However, there are also millions of people on this planet that live without any insurances whatsoever, so clearly this is not the only way of getting from point A to B. It all depends on your liability and how you can / want to deal with it.

At Transloadit 100% of our code is developed test driven. The main reason for that is that we are building on node.js which still is a very risky technology at this point and probably our biggest liability and advantage at the same time. Another big risk are third party tools such as ffmpeg and image magick that are insanely dangerous to upgrade since they love to change APIs and behavior all the time. And last but not least, some of the stuff we are doing is rather complex.

Now let me explain how test driven development lets us deal with those risks. First of all, new features always start out as a system test. Each system test boots up the entire REST service, sends an actual HTTP request to it, and evaluates the response as well as the files that were created in the process. Files are verified by looking at their meta data, as well as performing visual diffs on images against expected fixtures. For videos we are using thumbnails to do the visual comparisons.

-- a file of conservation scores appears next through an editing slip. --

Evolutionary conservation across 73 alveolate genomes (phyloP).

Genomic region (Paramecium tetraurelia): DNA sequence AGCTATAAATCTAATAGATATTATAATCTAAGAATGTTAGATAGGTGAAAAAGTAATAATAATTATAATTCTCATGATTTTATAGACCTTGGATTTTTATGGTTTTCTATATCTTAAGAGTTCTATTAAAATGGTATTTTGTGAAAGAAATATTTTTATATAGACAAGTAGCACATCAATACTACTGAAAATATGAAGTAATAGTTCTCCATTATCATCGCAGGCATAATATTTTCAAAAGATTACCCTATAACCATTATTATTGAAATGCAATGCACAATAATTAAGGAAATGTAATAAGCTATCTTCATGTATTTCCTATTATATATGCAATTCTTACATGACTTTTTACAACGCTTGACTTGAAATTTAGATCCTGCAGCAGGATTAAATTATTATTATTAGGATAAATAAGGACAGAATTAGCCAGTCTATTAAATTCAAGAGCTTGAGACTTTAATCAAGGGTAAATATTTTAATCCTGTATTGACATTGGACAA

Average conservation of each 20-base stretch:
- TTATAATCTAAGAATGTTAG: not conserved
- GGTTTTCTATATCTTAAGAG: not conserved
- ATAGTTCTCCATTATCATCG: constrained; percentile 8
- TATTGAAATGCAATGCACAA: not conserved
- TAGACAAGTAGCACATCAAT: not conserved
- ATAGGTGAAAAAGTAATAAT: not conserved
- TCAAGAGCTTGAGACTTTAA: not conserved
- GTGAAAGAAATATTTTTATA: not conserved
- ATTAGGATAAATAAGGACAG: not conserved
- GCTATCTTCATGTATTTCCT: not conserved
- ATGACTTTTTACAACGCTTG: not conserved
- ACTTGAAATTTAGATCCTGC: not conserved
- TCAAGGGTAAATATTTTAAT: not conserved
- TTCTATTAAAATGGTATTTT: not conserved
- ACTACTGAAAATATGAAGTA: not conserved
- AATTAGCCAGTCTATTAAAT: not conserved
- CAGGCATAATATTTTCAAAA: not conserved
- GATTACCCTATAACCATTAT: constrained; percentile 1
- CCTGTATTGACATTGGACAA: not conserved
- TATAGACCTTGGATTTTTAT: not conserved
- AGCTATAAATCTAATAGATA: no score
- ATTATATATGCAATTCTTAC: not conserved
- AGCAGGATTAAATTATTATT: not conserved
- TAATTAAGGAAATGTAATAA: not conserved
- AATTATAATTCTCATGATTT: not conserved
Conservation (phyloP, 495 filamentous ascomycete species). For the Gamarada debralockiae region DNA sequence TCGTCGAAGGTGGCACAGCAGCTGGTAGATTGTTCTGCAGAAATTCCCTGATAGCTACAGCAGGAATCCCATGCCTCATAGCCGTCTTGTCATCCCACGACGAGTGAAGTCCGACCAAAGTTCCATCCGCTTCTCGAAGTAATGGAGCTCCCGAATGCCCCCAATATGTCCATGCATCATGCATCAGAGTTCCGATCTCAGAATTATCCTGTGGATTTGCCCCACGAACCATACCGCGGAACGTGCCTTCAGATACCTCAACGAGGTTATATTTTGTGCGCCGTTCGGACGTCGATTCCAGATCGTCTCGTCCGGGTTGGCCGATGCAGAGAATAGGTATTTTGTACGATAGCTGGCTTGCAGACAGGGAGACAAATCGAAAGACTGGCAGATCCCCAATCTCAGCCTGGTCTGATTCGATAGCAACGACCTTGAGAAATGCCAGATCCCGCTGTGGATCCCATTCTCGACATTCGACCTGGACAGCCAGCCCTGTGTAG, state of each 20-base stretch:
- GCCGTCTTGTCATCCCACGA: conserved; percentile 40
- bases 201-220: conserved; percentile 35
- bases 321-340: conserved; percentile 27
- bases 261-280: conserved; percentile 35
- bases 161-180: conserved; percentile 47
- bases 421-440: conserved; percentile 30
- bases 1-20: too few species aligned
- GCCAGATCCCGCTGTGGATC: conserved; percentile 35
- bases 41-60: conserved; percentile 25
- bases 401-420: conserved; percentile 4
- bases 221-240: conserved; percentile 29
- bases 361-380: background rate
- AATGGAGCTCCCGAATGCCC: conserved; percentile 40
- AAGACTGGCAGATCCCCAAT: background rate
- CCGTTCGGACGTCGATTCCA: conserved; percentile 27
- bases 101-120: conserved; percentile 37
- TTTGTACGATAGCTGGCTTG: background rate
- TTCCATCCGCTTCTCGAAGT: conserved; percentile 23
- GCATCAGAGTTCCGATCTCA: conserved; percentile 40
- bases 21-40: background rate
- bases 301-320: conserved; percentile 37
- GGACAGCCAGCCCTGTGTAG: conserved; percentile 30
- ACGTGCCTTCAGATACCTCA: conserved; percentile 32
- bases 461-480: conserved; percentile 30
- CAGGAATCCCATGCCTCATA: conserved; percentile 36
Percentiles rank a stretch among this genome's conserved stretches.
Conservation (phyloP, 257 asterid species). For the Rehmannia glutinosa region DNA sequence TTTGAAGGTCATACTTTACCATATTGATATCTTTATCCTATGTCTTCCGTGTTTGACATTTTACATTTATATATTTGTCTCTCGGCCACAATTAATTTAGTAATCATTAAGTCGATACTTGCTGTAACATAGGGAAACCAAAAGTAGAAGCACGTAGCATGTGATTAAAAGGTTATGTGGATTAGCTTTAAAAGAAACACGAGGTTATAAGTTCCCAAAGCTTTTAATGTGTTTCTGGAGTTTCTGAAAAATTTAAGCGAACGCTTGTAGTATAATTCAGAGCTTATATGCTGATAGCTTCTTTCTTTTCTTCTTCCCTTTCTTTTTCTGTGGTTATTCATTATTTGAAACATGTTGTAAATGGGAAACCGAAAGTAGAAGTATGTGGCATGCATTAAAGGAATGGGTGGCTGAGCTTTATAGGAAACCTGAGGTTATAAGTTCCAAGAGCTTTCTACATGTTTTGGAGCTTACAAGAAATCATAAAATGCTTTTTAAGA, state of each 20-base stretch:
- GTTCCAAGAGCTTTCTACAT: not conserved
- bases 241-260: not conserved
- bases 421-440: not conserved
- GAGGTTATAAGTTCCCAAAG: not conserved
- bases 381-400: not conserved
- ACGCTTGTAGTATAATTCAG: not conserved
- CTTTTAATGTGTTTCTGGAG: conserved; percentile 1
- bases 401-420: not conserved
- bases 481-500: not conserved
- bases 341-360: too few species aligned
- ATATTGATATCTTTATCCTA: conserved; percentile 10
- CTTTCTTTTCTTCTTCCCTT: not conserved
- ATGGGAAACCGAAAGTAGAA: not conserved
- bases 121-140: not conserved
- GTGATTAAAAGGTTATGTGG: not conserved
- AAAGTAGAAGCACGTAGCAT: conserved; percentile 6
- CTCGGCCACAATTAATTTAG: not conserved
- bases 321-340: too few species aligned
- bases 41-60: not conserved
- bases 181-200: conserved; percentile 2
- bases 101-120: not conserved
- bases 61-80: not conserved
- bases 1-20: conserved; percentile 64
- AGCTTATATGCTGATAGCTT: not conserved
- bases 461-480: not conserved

Once that test is written (and failing), we start writing unit tests. Let me explain what we mean by "unit". A unit to us is the tiniest atomic piece of functionality we can possibly test. As soon as there is a function call, creation of a class, or even a callback closure - we stub it. Everything that can be isolated and tested separately is handled by itself. As you can imagine, that's the part where the pain and discipline come in.

However, there is a certain undeniable beauty resulting from it. Writing those tests feels like proofing mathematical theorems. Every step is just small enough to be broken down to raw logic. Everything builds upon the previous step. There is no need to test all numbers in between 1 - 1000000, unless there is a logical reason for expecting a different result.

Of course there is a good chance of you going crazy in the process and losing track of the original goal. That's where the system test comes to rescue. Whenever you don't know what needs to be done next, you simply run the system test and it will tell you what's missing.